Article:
Medical

Keeping Victorian Preemies Warm: French Couveuse

Up to the late 1800s, it was difficult to keep a premature baby warm. This inspired the creation of infant incubators and although French Doctor Stéphane Étienne Tarnier did not invent the first infant incubator, he did invent what he called a “couveuse” or “brooder.” His baby warming device was inspired by devices used to…

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Battlefield Medicine and Triage Innovator Dominique Jean Larrey

Battlefield medicine and triage innovator Dominique Jean Larrey was at one time forgotten as much as Napoleon was immortalized. Yet, Larrey’s contributions to military medicine and his care and compassion towards wounded soldiers on both sides while he served in Napoleon’s Grande Armée, enabled hundreds of soldiers to survive. It also resulted in him earning…

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Mineral Springs and Watering-Places of Georgian Times

From early times, mineral waters were used to remove or alleviate disease. Waters at watering-places were often ascribed to the occult and sometimes said to be miraculous in their abilities to cure disease, both chronic and acute. Some people had such belief in the mysterious agency of mineral waters they entertained exaggerated notions of their…

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French Midwife and Doctor Named Marie Boivin

Born Marie-Anne Victoire Gillain on 9 April 1773 at Versailles, Marie was educated by nursing nuns at a nunnery located about 29 miles from the center of Paris in a commune called Étampes. There she displayed medical skill, and, in fact, her skills were strong enough she attracted the attention of Louis XVI’s sister, Madame…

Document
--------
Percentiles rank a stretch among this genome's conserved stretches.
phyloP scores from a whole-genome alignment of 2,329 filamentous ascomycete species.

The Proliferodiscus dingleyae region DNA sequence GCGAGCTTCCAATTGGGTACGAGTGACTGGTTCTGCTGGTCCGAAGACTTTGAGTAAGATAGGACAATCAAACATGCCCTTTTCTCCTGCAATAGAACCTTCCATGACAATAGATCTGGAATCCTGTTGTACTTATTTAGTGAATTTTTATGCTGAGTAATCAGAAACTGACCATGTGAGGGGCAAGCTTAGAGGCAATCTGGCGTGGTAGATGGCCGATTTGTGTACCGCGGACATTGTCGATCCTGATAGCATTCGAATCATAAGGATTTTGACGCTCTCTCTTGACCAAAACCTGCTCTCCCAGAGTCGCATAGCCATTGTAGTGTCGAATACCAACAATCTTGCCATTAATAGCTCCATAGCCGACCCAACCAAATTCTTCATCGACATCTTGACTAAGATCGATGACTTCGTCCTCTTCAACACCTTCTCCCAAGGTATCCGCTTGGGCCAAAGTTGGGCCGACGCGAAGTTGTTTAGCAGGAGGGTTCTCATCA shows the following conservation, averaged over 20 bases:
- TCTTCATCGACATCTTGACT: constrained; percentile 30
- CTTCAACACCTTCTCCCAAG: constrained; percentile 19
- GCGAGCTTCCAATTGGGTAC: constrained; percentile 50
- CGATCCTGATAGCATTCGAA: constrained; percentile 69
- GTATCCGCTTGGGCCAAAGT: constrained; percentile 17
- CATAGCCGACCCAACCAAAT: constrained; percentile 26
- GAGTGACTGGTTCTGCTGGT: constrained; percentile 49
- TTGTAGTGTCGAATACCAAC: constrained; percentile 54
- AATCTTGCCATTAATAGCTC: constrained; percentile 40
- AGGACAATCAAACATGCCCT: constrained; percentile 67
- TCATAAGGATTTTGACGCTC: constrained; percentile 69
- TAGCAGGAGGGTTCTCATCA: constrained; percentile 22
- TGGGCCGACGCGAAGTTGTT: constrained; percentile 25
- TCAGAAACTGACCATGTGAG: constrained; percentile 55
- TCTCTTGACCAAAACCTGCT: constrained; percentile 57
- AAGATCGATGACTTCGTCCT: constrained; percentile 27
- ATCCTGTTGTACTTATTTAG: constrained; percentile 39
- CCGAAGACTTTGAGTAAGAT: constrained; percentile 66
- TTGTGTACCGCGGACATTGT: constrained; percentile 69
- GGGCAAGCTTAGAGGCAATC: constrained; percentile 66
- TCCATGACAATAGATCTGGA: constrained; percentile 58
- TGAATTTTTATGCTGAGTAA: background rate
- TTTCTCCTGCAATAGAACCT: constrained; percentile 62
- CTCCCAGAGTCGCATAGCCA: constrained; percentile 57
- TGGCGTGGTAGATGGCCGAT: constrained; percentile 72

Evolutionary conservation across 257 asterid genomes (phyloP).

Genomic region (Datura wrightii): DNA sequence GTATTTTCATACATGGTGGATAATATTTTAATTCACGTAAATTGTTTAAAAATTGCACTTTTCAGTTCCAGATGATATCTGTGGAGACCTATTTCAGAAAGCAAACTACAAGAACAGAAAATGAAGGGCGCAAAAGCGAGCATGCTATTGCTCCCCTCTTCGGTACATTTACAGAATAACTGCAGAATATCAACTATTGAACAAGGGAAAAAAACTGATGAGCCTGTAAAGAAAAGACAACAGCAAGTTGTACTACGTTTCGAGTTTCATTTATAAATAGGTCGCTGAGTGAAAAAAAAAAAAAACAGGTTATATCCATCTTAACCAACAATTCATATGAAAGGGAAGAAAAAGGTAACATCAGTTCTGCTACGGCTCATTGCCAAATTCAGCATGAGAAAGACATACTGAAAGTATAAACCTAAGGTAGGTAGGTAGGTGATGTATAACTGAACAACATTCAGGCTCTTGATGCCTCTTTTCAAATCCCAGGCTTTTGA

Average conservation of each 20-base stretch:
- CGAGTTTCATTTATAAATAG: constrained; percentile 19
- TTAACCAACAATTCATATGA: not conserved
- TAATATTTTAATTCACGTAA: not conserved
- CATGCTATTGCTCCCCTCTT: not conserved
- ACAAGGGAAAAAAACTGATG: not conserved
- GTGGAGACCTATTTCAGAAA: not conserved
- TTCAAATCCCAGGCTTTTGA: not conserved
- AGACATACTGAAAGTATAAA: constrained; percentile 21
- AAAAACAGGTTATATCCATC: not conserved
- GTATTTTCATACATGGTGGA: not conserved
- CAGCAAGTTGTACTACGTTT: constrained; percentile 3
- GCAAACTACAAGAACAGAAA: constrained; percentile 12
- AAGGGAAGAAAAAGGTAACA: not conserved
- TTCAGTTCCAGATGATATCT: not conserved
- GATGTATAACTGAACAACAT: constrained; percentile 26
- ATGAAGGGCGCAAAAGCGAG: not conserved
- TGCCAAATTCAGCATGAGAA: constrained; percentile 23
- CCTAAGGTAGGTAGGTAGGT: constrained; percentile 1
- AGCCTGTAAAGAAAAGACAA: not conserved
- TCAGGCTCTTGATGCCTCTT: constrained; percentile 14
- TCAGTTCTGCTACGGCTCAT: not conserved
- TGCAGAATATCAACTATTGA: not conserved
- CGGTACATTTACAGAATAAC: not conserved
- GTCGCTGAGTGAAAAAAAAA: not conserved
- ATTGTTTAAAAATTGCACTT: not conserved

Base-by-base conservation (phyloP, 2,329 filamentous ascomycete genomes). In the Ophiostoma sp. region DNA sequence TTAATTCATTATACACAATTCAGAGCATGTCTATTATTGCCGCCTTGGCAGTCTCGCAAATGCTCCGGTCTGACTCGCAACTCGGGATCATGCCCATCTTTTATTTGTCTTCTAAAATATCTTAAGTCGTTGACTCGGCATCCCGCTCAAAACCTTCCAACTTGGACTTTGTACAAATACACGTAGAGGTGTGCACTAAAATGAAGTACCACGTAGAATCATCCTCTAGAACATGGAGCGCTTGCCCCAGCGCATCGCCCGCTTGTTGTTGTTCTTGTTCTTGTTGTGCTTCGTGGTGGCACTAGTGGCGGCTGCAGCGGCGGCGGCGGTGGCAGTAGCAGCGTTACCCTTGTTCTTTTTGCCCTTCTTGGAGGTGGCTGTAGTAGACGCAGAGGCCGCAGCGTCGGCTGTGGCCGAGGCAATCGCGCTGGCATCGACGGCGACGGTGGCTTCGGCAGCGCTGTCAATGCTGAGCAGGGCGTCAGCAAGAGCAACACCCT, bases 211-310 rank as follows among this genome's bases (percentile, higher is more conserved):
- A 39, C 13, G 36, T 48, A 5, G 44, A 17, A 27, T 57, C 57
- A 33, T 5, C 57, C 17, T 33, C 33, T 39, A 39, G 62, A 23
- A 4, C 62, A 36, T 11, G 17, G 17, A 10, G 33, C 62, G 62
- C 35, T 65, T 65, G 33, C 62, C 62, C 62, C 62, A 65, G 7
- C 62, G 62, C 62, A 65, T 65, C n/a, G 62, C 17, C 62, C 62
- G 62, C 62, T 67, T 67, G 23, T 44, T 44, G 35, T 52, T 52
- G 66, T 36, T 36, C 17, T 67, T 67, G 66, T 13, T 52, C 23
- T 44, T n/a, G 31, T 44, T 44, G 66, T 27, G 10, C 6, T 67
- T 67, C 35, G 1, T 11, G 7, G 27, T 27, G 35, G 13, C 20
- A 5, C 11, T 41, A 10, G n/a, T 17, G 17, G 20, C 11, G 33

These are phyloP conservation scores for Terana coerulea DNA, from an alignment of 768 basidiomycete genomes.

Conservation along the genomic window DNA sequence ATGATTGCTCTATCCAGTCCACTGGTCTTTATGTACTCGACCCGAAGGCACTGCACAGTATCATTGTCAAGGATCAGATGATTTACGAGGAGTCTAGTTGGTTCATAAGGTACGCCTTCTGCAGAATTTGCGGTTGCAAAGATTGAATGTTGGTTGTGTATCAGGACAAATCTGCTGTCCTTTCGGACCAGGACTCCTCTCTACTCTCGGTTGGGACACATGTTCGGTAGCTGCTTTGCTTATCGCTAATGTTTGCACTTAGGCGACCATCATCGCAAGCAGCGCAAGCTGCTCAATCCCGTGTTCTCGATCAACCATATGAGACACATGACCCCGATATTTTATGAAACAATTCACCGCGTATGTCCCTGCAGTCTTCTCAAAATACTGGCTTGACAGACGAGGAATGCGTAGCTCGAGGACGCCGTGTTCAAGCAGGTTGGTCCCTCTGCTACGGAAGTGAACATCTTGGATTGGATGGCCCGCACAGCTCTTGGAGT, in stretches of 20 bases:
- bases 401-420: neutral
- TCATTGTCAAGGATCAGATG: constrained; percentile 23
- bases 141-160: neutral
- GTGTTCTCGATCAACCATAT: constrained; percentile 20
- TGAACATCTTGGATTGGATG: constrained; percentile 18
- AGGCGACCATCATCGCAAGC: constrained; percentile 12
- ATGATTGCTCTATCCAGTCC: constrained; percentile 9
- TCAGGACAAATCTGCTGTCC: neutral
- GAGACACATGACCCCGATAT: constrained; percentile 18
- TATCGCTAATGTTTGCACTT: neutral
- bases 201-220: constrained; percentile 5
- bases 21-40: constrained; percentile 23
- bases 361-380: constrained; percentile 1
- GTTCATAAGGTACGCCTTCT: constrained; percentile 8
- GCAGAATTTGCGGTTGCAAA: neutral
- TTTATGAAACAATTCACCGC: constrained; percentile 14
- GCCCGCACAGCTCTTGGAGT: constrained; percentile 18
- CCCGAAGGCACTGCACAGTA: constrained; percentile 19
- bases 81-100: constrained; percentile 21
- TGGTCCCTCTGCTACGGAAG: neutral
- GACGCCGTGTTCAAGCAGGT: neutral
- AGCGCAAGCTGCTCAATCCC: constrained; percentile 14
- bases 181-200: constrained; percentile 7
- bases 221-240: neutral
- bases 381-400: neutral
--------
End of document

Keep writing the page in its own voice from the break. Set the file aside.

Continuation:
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Cholera in France in the 19th Century

The first cholera pandemic began in 1816 in India and eventually reached China before receding in 1826. In 1829, a second cholera pandemic occurred in Russia. This time it marched slowly towards Poland before hitting hard in London where it became known as “King Cholera.” Parisians thought they might avoid the cholera pandemic altogether, but,…

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Pioneering French Midwife: Angélique du Coudray

The pioneering French midwife, Angélique du Coudray, gained fame in the 1700s. She was born in 1712, the same year as the King of Prussia (Frederick II, known as Frederick the Great) and the Enlightenment writer Jean-Jacques Rousseau. Little is known about Coudray’s early years. However, at twenty-five she graduated from the College of Surgery…

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Smallpox Inoculation in 18th Century France

In France in the 1700s, there was great opposition to a person getting a smallpox inoculation. Part of the problem was doctors could not ensure the inoculations worked because of too many variables. For instance, to create an inoculation, doctors collected pus or scabs from someone infected with smallpox and then introduced this infected matter…

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Masturbation Among Victorian Youth in Boarding Schools

The term masturbation was first introduced in the 18th century. At the time, however, the terms onanism or self-pollution were more frequently used to describe masturbation, terms that Victorians also used. Additionally, in the 19th century, masturbation was more politely referred to as self-abuse or sometimes manualization, as it was done by hand.

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Regency Poisons

Poisons were an important topic in the Regency Era and because of the interest in poisons, a lengthy article was published in 1828 that provide all sorts of information about poisons, including class III poisons designated as “Sedative, or Narcotic Poisons.” All of these poisons could be ingested or applied to the body and were…

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